Thursday, 20 June 2013

Meet the Mary Rose archer

The reconstructed face of the Mary Rose archer.
An interdisciplinary team of scientists have reconstructed the face of a Tudor archer, almost 500 years after he drowned aboard Henry VIII’s flagship, the Mary Rose.
Some 92 skeletons were recovered when the wreck was raised in 1983 (CA 272). Since then, researchers at Swansea University have used cutting-edge motion-capture technology and computer modelling to identify which of these showed signs of repetitive stress injuries to suggest that they had been part of the elite company of longbowmen described in historical accounts of the ship’s crew (CA 276).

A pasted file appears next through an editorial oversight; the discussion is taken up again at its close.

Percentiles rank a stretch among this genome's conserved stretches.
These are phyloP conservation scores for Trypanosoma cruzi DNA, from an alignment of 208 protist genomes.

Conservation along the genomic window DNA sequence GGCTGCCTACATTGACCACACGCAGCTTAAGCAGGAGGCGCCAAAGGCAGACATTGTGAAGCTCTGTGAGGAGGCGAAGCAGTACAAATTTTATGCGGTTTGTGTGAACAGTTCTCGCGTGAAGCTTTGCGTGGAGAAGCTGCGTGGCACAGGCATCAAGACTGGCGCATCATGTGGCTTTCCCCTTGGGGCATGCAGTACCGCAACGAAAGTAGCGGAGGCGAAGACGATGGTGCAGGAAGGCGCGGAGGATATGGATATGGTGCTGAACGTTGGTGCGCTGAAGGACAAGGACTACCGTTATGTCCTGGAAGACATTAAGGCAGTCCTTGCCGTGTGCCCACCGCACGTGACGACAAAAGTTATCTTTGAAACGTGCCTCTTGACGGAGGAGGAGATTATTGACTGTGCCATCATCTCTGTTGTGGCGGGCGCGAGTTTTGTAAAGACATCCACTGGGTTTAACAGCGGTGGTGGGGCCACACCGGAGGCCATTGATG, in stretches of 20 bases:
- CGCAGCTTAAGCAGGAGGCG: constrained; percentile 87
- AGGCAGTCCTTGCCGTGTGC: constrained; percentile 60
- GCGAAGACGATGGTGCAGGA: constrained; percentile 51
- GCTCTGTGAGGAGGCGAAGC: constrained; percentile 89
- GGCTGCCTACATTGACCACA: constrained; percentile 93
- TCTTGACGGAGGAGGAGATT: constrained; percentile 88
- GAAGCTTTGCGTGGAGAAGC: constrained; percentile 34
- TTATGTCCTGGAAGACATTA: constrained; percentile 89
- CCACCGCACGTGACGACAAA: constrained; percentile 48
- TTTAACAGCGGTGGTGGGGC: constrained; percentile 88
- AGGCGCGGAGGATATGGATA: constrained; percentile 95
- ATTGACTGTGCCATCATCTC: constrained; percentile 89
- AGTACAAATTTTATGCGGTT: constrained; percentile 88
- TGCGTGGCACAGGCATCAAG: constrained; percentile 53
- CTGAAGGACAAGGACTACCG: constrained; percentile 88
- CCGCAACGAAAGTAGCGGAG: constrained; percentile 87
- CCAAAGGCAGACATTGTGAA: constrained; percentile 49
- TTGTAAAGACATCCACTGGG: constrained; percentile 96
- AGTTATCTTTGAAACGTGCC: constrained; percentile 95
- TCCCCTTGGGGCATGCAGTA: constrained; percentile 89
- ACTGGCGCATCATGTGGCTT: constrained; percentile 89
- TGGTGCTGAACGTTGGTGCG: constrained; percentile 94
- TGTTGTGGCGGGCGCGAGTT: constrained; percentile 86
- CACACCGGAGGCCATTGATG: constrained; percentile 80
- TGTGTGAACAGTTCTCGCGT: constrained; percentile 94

The researchers hope to identify what proportion of the crew might have been archers, however there is one skeleton, already identified as an archer, of particular interest.. Analysis of his skeleton suggests that he stood 6’ tall, well above average for the period – though a strong build would have been essential in order to use the powerful 16th-century longbow, which had draw weights of up to 90kgf – while high-status artefacts found on his person, including an ivory wrist guard, a pewter plate and a silver ring, could hint that he held a high rank in the company.
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